Haitian Elite Prepared for Dominican Invasion

Hurricane Matthew destroyed not only what little infrastructure the south west of Haiti had, but it also heavily damaged the country's diplomatic relations with its neighbor, the Dominican Republic, with whom it shares the island of Hispaniola. Haiti's interim president, Jocelerme Privert, just recently thanked the Dominican government's efforts in distributing food in a secure setting to the victims of the deadliest disaster the country has suffered since 2010, chastising the senatorial cabal who want animosity with the Dominican Republic even if it means perpetuating the suffering of the Haitian masses. 

Ready to invade Haiti? Hoy
In immediately yielding to the requests of the Haitian Senate, even as the country's interim president welcomed Dominican assistance, the Dominican government showed just how deeply it respects the wishes of Haitian authorities. Nonetheless, the fact that uniformed Dominican soldiers accompanied the 500-truck aid convoy to provide protection is all the evidence the Haitian far-right needed to convince itself that the Dominican army was not only willing to invade Haiti, but that even the interim president is part of a conspiracy to hand over the country to the Spanish-speaking government in Santo Domingo.

The members of the Haitian Senate who called for the exit of Dominican troops from Haitian soil have raised their political profile, and the current candidates for president have all been forced to comment publicly, with only one, Jude Celestin, defending the shipment of aid by the country's historical foe.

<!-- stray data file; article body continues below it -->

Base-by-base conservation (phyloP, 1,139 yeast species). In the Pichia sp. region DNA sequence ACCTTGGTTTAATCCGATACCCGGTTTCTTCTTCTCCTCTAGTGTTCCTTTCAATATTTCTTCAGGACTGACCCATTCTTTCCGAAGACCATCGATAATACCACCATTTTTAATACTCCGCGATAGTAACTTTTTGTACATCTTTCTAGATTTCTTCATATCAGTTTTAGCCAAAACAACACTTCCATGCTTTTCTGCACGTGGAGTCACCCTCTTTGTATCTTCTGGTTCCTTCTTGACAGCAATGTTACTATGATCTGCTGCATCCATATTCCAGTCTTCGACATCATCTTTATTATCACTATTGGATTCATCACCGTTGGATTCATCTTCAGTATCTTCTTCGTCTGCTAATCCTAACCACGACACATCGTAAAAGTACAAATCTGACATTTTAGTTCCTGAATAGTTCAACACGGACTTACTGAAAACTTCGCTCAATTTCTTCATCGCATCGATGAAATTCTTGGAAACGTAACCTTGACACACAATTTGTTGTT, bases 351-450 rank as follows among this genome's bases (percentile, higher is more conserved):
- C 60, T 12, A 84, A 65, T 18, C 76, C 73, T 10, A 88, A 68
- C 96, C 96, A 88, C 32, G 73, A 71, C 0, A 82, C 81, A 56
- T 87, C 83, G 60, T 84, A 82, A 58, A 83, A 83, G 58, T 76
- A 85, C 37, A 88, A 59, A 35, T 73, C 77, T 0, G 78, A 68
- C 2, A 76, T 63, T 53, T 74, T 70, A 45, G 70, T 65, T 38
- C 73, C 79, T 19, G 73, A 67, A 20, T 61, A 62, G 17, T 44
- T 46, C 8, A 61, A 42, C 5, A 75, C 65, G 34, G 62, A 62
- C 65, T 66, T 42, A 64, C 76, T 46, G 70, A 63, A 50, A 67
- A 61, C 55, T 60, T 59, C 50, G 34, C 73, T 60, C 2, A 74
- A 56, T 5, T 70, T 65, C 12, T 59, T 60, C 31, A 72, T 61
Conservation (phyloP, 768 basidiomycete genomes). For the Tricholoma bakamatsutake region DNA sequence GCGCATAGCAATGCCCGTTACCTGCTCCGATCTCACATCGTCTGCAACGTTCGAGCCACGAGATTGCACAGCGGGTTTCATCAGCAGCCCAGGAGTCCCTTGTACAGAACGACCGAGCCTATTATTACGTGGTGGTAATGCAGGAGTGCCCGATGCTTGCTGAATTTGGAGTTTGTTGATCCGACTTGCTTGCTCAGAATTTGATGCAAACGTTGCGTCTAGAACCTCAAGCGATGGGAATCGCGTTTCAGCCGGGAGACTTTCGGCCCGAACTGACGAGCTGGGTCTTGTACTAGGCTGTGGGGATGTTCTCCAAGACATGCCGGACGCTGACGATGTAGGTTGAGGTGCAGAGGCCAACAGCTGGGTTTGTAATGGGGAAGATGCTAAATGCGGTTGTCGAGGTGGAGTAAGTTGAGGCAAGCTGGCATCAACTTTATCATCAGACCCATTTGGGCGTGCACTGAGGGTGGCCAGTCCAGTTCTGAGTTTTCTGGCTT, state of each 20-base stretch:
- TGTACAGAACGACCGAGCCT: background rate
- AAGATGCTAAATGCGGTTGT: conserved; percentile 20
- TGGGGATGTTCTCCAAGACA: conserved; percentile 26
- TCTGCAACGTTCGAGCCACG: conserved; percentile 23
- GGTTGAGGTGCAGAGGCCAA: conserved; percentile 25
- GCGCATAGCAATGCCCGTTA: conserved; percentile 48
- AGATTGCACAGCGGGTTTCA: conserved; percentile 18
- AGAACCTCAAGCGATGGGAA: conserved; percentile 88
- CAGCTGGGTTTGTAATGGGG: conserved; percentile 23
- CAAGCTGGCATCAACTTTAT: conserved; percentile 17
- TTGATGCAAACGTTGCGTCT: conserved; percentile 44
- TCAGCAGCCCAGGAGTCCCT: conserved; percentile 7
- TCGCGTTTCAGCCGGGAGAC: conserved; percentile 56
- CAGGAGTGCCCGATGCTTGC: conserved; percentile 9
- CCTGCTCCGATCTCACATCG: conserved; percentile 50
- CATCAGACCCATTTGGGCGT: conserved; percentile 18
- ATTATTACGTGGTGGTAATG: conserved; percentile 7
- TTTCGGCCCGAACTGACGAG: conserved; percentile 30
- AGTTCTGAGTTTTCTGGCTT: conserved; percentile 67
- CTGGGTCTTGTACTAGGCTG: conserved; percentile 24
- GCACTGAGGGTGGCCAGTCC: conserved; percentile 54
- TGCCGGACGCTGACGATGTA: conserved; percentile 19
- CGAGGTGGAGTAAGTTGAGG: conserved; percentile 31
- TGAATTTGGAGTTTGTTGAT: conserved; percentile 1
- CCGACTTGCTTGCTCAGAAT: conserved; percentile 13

The very hurricane that led to the current geopolitical crisis also forced the postponement of Haiti's presidential elections, which will now be held under an intense wave of anti-Dominican sentiment that could set the stage for an eventual military conflict in the Caribbean.

Some members of the Haitian far-right even allege that the Dominican government somehow engineered or directed the flow of Hurricane Mathew so as to facilitate an invasion, with the occupation of the country guaranteed should another superstorm be steered towards the country.

Owing to the level of fragmentation which currently affects Haitian society, there is a very palpable fear in Santo Domingo that this current misunderstanding could lead to a fringe Haitian group seeking retaliation for Dominican soldiers "violating" Haitian soil. 

Although Haiti's status as a failed state with a poor education system means that unfounded rumors can spread wildly and quickly set deep roots which cannot be easily ripped out, this does not mean that the Dominican people are immune from engaging in mob action based on conspiracy theories. Members of the Dominican far right are convinced that multiple members of the country's military have been assaulted and kidnapped in Haiti, with the government covering it up so that the President of the Republic can save face. 

There's deep suspicion on both sides of the island, and the upcoming elections could see an escalation in rhetoric that leads to actual kidnappings and assaults, potentially smashing to smithereens what little trust exists between two peoples forced to co-exist despite enormous differences. When that last bit of trust is washed away, the bloodshed that may follow could make it almost impossible to regain peace in our lifetimes.